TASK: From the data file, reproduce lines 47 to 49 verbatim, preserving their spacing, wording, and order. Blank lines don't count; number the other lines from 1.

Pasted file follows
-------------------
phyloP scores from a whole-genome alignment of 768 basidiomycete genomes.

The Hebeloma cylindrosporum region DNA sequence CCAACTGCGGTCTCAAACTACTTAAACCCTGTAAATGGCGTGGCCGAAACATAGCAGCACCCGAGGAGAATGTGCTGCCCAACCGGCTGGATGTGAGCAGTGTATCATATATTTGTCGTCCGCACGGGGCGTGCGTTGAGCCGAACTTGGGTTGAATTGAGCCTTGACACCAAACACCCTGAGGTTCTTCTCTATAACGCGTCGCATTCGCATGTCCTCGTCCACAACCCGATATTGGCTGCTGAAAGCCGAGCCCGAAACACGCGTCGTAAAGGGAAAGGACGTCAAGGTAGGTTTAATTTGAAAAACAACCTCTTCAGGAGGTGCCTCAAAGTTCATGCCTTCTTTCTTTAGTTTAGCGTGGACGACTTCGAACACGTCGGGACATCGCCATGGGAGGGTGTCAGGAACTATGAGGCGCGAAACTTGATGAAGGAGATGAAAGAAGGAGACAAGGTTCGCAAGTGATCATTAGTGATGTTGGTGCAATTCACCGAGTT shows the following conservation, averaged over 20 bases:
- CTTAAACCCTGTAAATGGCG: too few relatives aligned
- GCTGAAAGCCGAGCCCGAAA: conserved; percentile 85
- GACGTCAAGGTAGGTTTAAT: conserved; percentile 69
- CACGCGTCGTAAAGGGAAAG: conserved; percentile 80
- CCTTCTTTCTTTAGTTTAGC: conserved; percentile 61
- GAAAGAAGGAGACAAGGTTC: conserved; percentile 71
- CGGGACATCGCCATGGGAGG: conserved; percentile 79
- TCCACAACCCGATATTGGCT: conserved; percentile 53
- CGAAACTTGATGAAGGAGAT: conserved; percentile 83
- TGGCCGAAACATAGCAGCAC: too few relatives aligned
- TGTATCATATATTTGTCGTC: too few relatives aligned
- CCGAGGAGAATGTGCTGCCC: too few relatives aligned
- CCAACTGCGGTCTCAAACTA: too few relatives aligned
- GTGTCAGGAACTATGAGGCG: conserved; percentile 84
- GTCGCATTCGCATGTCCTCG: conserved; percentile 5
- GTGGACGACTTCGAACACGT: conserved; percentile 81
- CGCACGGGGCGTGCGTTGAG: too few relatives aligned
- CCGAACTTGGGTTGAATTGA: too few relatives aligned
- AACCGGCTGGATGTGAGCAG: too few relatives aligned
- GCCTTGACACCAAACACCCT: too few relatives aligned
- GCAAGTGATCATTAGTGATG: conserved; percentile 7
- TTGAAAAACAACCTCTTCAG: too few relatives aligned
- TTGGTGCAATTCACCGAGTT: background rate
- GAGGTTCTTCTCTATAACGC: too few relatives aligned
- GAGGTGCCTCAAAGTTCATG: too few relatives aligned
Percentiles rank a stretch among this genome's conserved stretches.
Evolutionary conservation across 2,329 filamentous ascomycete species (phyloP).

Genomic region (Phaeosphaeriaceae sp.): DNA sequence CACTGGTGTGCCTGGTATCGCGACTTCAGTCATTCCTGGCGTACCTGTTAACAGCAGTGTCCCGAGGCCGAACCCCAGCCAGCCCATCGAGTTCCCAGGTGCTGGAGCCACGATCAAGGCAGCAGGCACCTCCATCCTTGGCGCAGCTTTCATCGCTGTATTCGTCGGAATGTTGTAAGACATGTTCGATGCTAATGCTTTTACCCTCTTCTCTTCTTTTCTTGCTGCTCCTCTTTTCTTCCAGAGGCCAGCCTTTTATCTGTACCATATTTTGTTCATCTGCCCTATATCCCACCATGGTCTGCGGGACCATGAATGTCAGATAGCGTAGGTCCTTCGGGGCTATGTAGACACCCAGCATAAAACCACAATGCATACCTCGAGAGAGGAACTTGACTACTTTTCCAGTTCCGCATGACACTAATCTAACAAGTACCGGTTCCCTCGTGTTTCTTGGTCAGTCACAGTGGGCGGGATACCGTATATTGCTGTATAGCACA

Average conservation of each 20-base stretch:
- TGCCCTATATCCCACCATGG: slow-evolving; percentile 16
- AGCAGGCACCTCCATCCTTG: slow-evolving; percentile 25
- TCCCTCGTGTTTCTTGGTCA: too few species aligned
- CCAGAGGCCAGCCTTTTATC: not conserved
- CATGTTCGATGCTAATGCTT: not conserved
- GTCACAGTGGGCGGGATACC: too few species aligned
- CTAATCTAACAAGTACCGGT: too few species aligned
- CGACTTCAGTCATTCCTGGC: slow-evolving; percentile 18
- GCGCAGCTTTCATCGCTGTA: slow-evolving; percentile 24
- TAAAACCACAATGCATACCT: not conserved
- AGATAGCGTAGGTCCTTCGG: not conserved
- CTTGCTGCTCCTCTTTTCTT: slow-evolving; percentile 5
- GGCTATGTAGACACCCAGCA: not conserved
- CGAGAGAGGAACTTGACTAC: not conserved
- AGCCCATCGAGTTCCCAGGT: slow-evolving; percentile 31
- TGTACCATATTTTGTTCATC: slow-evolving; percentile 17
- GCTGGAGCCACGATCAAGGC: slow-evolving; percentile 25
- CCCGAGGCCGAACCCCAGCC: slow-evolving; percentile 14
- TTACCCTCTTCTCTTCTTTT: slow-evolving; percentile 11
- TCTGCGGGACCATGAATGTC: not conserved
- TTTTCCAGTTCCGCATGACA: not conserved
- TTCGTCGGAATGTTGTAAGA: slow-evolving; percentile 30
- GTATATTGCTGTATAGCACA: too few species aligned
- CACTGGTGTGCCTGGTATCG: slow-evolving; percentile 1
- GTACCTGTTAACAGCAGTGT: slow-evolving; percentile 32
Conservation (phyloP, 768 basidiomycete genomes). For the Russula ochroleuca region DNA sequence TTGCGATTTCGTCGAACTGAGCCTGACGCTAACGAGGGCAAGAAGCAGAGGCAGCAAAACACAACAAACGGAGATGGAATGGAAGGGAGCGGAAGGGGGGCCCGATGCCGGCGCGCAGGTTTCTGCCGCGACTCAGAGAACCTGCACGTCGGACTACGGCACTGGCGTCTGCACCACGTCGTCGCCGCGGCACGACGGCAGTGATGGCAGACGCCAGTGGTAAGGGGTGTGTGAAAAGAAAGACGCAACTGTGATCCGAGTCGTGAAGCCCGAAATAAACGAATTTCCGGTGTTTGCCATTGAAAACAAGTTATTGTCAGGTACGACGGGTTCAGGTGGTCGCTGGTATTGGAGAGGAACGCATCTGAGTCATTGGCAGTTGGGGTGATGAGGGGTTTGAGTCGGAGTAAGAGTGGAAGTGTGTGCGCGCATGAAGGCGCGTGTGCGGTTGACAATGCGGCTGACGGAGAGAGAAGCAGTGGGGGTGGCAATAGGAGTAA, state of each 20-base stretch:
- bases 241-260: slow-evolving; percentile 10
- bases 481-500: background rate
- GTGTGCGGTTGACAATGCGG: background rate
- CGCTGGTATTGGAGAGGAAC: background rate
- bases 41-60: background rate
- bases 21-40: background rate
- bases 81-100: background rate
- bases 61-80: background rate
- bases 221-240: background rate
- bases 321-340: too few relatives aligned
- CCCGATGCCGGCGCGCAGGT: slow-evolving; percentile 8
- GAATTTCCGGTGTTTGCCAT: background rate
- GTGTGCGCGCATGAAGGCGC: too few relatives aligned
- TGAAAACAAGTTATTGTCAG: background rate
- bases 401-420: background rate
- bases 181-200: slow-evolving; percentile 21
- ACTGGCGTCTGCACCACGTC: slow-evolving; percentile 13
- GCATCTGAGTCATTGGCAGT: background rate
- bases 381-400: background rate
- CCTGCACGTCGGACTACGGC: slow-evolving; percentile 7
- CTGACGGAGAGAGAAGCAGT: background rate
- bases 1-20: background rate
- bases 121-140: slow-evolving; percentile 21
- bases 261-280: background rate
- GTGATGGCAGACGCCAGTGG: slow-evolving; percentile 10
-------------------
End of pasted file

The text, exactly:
- TGTACCATATTTTGTTCATC: slow-evolving; percentile 17
- GCTGGAGCCACGATCAAGGC: slow-evolving; percentile 25
- CCCGAGGCCGAACCCCAGCC: slow-evolving; percentile 14